Two weeks after a federal court cleared the Pentagon against a legal challenge to its Joint Enterprise Defense Infrastructure cloud program, the full ruling unsealed on Friday has detailed the project’s “flawed” contract strategy and potential ethics violations.

A federal claims court judge acknowledged instances of alleged conflicts of interest with Amazon Web Services [AMZN] and sided with the plaintiff, technology firm Oracle [ORCL], over its objection to the Pentagon’s justification for a single-award approach, but ultimately deemed the issues did not prevent the program from moving forward. 

Judge Eric Bruggink noted since Oracle conceded it could not meet JEDI’s gate criteria the court was unable to demonstrate prejudice in the JEDI program “even if the procurement was otherwise flawed.”  

Bruggink denied Oracle’s challenge to JEDI earlier this month in a brief opinion, clearing the way for a late August contract award for the potential $10 billion JEDI program to either AWS or Microsoft [MSFT], the two vendors to meet the gate criteria (Defense Daily, July 12). 

In the full version of the ruling, the court found the Pentagon did not adhere to a 2008 law requiring IDIQ contracts over $112 million to be awarded to multiple vendors. 

While the provision does allow for exceptions, Bruggink found officials’ justification that future orders would be placed with firm, fixed prices was not applicable. 

Bruggink agreed with Oracle’s claim that the provision doesn’t account for requirements that the eventual vendor build in future commercial cloud capabilities as new technologies are developed. 

Elissa Smith, a DoD spokeswoman, said in a statement the department “disagrees with the court’s analysis on the department’s use of the fixed price justification for the single award determination,” but was pleased to see the justification for the program was upheld.  

“As DoD has asserted all along, and as confirmed by the Court, DoD reasonably evaluated and equally treated all offerors. The court’s decision unequivocally concludes that JEDI is a full and open competition and, despite uninformed speculation to the contrary, its integrity remains intact,” Smith said. 

The ruling details industry’s pushback on the single award approach following the release of the RFI, which included eventual finalist Microsoft noting that a multi-cloud approach would offer greater competition and flexibility.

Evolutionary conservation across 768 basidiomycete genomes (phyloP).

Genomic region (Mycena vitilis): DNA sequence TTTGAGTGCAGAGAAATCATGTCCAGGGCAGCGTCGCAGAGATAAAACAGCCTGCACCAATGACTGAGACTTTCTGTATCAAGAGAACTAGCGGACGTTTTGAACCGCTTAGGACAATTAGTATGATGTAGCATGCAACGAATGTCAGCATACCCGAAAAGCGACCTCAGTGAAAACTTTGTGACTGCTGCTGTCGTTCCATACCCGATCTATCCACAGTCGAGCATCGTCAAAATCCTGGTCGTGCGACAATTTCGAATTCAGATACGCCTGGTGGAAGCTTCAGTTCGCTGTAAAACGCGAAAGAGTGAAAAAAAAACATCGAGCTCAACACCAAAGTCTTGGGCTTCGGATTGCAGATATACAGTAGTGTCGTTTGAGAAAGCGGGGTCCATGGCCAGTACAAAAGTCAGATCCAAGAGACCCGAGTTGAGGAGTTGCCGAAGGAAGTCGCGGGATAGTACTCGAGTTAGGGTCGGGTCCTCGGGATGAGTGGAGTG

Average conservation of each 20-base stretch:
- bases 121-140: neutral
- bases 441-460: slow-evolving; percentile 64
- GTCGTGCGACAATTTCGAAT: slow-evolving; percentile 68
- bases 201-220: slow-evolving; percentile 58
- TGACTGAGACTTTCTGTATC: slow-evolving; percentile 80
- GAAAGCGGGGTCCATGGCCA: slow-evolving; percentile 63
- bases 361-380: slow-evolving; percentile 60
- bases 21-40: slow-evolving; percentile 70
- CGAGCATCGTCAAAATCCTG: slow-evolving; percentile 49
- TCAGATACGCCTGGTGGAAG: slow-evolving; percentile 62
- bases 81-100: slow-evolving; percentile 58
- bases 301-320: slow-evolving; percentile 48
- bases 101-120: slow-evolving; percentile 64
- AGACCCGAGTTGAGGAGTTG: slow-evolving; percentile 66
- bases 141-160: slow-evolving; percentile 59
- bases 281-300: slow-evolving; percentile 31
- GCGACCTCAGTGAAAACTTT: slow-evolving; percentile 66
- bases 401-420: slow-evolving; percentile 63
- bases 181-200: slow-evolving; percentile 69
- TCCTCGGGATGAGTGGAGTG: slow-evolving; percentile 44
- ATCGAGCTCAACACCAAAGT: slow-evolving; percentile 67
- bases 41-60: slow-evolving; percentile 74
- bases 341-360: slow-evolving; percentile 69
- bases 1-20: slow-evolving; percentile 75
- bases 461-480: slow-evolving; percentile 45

“Many responders questioned whether a single award would offer the best cost model, whether one vendor could possibly be the leader in all areas, and whether a single vendor would devalue investment made by existing vendors,” Bruggink wrote. 

The court also acknowledged allegations against several individuals associated with the JEDI program and potential ties to AWS, while reaching a similar conclusion to previous investigations that the relationships did not affect the procurement effort.

Bruggink noted that a former deputy chief of staff for the defense secretary was an AWS consultant before joining the Pentagon and a Defense Digital Service official previously worked with the technology company, while finding their work had no impact on the integrity of the program.

“While they should not have had the opportunity to work on the JEDI Cloud procurement at all, or at least for certain periods of time, nevertheless, their involvement does not taint the work of many other persons who had the real control of the direction of the JEDI Cloud project,” Bruggink wrote.

Smith noted that the court’s decision aligned with previous investigations and the JEDI contracting officer’s own findings that potential ethical violations didn’t prevent the program from moving forward. 

 “The court concurs with DoD’s extensive review – that the individuals at issue were ‘bit players,’ in the Court’s own words, and the alleged conflicts had no impact on the integrity of the procurement,” Smith said. 

Newly appointed Defense Secretary Mark Esper told reporters he would take a “hard look” into JEDI following the president’s recent remarks that he had received complaints from several companies about the program (Defense Daily, July 26).